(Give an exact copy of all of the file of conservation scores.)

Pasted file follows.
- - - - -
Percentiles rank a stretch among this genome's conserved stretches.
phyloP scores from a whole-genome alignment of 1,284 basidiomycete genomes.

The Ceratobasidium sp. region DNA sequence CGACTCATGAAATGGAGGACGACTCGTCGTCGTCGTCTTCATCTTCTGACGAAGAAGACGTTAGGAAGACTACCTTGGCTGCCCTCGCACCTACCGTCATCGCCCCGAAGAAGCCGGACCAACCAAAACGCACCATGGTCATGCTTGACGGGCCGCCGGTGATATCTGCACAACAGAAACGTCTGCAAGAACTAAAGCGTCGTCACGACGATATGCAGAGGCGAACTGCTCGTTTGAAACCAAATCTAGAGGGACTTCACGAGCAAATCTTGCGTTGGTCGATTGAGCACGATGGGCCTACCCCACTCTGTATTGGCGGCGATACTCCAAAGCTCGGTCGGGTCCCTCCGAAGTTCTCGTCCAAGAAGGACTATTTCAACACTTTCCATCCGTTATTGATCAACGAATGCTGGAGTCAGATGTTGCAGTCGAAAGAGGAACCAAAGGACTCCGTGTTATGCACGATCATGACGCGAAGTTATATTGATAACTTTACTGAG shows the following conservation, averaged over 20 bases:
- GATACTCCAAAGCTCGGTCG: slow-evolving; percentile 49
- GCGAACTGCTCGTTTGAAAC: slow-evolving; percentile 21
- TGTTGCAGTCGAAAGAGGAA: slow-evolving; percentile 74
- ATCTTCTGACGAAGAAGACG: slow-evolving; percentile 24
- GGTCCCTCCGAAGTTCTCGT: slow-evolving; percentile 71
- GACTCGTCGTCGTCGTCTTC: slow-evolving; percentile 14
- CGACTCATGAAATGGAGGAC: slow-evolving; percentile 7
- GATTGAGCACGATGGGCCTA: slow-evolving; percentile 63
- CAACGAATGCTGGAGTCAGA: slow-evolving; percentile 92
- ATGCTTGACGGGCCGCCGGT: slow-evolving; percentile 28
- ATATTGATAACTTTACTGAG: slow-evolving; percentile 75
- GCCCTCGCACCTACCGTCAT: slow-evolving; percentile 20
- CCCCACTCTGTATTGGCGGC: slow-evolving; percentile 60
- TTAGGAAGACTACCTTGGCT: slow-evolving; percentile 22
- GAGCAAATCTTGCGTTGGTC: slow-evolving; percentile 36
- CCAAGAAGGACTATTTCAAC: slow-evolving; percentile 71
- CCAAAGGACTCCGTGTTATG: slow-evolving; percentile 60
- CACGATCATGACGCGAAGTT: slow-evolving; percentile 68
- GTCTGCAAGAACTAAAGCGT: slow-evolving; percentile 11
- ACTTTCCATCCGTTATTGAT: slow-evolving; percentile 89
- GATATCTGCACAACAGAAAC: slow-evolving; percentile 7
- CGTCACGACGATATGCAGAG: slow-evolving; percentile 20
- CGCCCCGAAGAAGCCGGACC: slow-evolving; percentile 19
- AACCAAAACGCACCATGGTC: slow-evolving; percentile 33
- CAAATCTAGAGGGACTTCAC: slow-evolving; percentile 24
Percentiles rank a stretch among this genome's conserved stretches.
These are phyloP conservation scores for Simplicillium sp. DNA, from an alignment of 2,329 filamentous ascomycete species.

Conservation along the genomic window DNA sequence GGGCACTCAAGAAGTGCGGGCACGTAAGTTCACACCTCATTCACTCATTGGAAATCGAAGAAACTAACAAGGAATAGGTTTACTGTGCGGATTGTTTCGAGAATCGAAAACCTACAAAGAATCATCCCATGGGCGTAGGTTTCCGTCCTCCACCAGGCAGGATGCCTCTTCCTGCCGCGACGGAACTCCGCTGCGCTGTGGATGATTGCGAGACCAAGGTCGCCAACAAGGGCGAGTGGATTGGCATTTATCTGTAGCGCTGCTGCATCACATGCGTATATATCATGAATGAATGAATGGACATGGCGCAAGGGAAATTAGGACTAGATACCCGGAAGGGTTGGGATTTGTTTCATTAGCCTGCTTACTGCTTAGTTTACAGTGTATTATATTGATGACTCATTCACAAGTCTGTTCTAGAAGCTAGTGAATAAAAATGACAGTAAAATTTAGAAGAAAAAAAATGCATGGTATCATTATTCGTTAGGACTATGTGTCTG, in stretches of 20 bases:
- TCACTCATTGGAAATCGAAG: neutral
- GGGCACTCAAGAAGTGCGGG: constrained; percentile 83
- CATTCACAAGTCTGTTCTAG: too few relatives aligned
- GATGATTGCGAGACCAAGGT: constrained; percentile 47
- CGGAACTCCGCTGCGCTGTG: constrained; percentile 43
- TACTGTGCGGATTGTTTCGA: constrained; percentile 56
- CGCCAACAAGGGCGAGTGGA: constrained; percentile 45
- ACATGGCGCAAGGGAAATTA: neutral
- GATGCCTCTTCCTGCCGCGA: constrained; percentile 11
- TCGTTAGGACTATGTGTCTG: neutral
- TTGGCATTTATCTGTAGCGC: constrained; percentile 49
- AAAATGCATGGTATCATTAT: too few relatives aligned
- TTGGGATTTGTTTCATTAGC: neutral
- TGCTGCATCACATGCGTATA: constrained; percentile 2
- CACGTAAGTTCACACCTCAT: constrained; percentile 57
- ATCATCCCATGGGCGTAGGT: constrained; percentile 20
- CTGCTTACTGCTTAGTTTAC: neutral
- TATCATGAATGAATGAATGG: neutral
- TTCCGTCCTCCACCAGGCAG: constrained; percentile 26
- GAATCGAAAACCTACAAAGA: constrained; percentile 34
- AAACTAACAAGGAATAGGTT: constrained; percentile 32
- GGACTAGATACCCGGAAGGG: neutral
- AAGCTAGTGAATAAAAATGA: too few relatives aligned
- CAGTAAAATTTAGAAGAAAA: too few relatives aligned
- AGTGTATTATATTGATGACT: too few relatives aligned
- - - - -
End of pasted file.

Percentiles rank a stretch among this genome's conserved stretches.
phyloP scores from a whole-genome alignment of 1,284 basidiomycete genomes.

The Ceratobasidium sp. region DNA sequence CGACTCATGAAATGGAGGACGACTCGTCGTCGTCGTCTTCATCTTCTGACGAAGAAGACGTTAGGAAGACTACCTTGGCTGCCCTCGCACCTACCGTCATCGCCCCGAAGAAGCCGGACCAACCAAAACGCACCATGGTCATGCTTGACGGGCCGCCGGTGATATCTGCACAACAGAAACGTCTGCAAGAACTAAAGCGTCGTCACGACGATATGCAGAGGCGAACTGCTCGTTTGAAACCAAATCTAGAGGGACTTCACGAGCAAATCTTGCGTTGGTCGATTGAGCACGATGGGCCTACCCCACTCTGTATTGGCGGCGATACTCCAAAGCTCGGTCGGGTCCCTCCGAAGTTCTCGTCCAAGAAGGACTATTTCAACACTTTCCATCCGTTATTGATCAACGAATGCTGGAGTCAGATGTTGCAGTCGAAAGAGGAACCAAAGGACTCCGTGTTATGCACGATCATGACGCGAAGTTATATTGATAACTTTACTGAG shows the following conservation, averaged over 20 bases:
- GATACTCCAAAGCTCGGTCG: slow-evolving; percentile 49
- GCGAACTGCTCGTTTGAAAC: slow-evolving; percentile 21
- TGTTGCAGTCGAAAGAGGAA: slow-evolving; percentile 74
- ATCTTCTGACGAAGAAGACG: slow-evolving; percentile 24
- GGTCCCTCCGAAGTTCTCGT: slow-evolving; percentile 71
- GACTCGTCGTCGTCGTCTTC: slow-evolving; percentile 14
- CGACTCATGAAATGGAGGAC: slow-evolving; percentile 7
- GATTGAGCACGATGGGCCTA: slow-evolving; percentile 63
- CAACGAATGCTGGAGTCAGA: slow-evolving; percentile 92
- ATGCTTGACGGGCCGCCGGT: slow-evolving; percentile 28
- ATATTGATAACTTTACTGAG: slow-evolving; percentile 75
- GCCCTCGCACCTACCGTCAT: slow-evolving; percentile 20
- CCCCACTCTGTATTGGCGGC: slow-evolving; percentile 60
- TTAGGAAGACTACCTTGGCT: slow-evolving; percentile 22
- GAGCAAATCTTGCGTTGGTC: slow-evolving; percentile 36
- CCAAGAAGGACTATTTCAAC: slow-evolving; percentile 71
- CCAAAGGACTCCGTGTTATG: slow-evolving; percentile 60
- CACGATCATGACGCGAAGTT: slow-evolving; percentile 68
- GTCTGCAAGAACTAAAGCGT: slow-evolving; percentile 11
- ACTTTCCATCCGTTATTGAT: slow-evolving; percentile 89
- GATATCTGCACAACAGAAAC: slow-evolving; percentile 7
- CGTCACGACGATATGCAGAG: slow-evolving; percentile 20
- CGCCCCGAAGAAGCCGGACC: slow-evolving; percentile 19
- AACCAAAACGCACCATGGTC: slow-evolving; percentile 33
- CAAATCTAGAGGGACTTCAC: slow-evolving; percentile 24
Percentiles rank a stretch among this genome's conserved stretches.
These are phyloP conservation scores for Simplicillium sp. DNA, from an alignment of 2,329 filamentous ascomycete species.

Conservation along the genomic window DNA sequence GGGCACTCAAGAAGTGCGGGCACGTAAGTTCACACCTCATTCACTCATTGGAAATCGAAGAAACTAACAAGGAATAGGTTTACTGTGCGGATTGTTTCGAGAATCGAAAACCTACAAAGAATCATCCCATGGGCGTAGGTTTCCGTCCTCCACCAGGCAGGATGCCTCTTCCTGCCGCGACGGAACTCCGCTGCGCTGTGGATGATTGCGAGACCAAGGTCGCCAACAAGGGCGAGTGGATTGGCATTTATCTGTAGCGCTGCTGCATCACATGCGTATATATCATGAATGAATGAATGGACATGGCGCAAGGGAAATTAGGACTAGATACCCGGAAGGGTTGGGATTTGTTTCATTAGCCTGCTTACTGCTTAGTTTACAGTGTATTATATTGATGACTCATTCACAAGTCTGTTCTAGAAGCTAGTGAATAAAAATGACAGTAAAATTTAGAAGAAAAAAAATGCATGGTATCATTATTCGTTAGGACTATGTGTCTG, in stretches of 20 bases:
- TCACTCATTGGAAATCGAAG: neutral
- GGGCACTCAAGAAGTGCGGG: constrained; percentile 83
- CATTCACAAGTCTGTTCTAG: too few relatives aligned
- GATGATTGCGAGACCAAGGT: constrained; percentile 47
- CGGAACTCCGCTGCGCTGTG: constrained; percentile 43
- TACTGTGCGGATTGTTTCGA: constrained; percentile 56
- CGCCAACAAGGGCGAGTGGA: constrained; percentile 45
- ACATGGCGCAAGGGAAATTA: neutral
- GATGCCTCTTCCTGCCGCGA: constrained; percentile 11
- TCGTTAGGACTATGTGTCTG: neutral
- TTGGCATTTATCTGTAGCGC: constrained; percentile 49
- AAAATGCATGGTATCATTAT: too few relatives aligned
- TTGGGATTTGTTTCATTAGC: neutral
- TGCTGCATCACATGCGTATA: constrained; percentile 2
- CACGTAAGTTCACACCTCAT: constrained; percentile 57
- ATCATCCCATGGGCGTAGGT: constrained; percentile 20
- CTGCTTACTGCTTAGTTTAC: neutral
- TATCATGAATGAATGAATGG: neutral
- TTCCGTCCTCCACCAGGCAG: constrained; percentile 26
- GAATCGAAAACCTACAAAGA: constrained; percentile 34
- AAACTAACAAGGAATAGGTT: constrained; percentile 32
- GGACTAGATACCCGGAAGGG: neutral
- AAGCTAGTGAATAAAAATGA: too few relatives aligned
- CAGTAAAATTTAGAAGAAAA: too few relatives aligned
- AGTGTATTATATTGATGACT: too few relatives aligned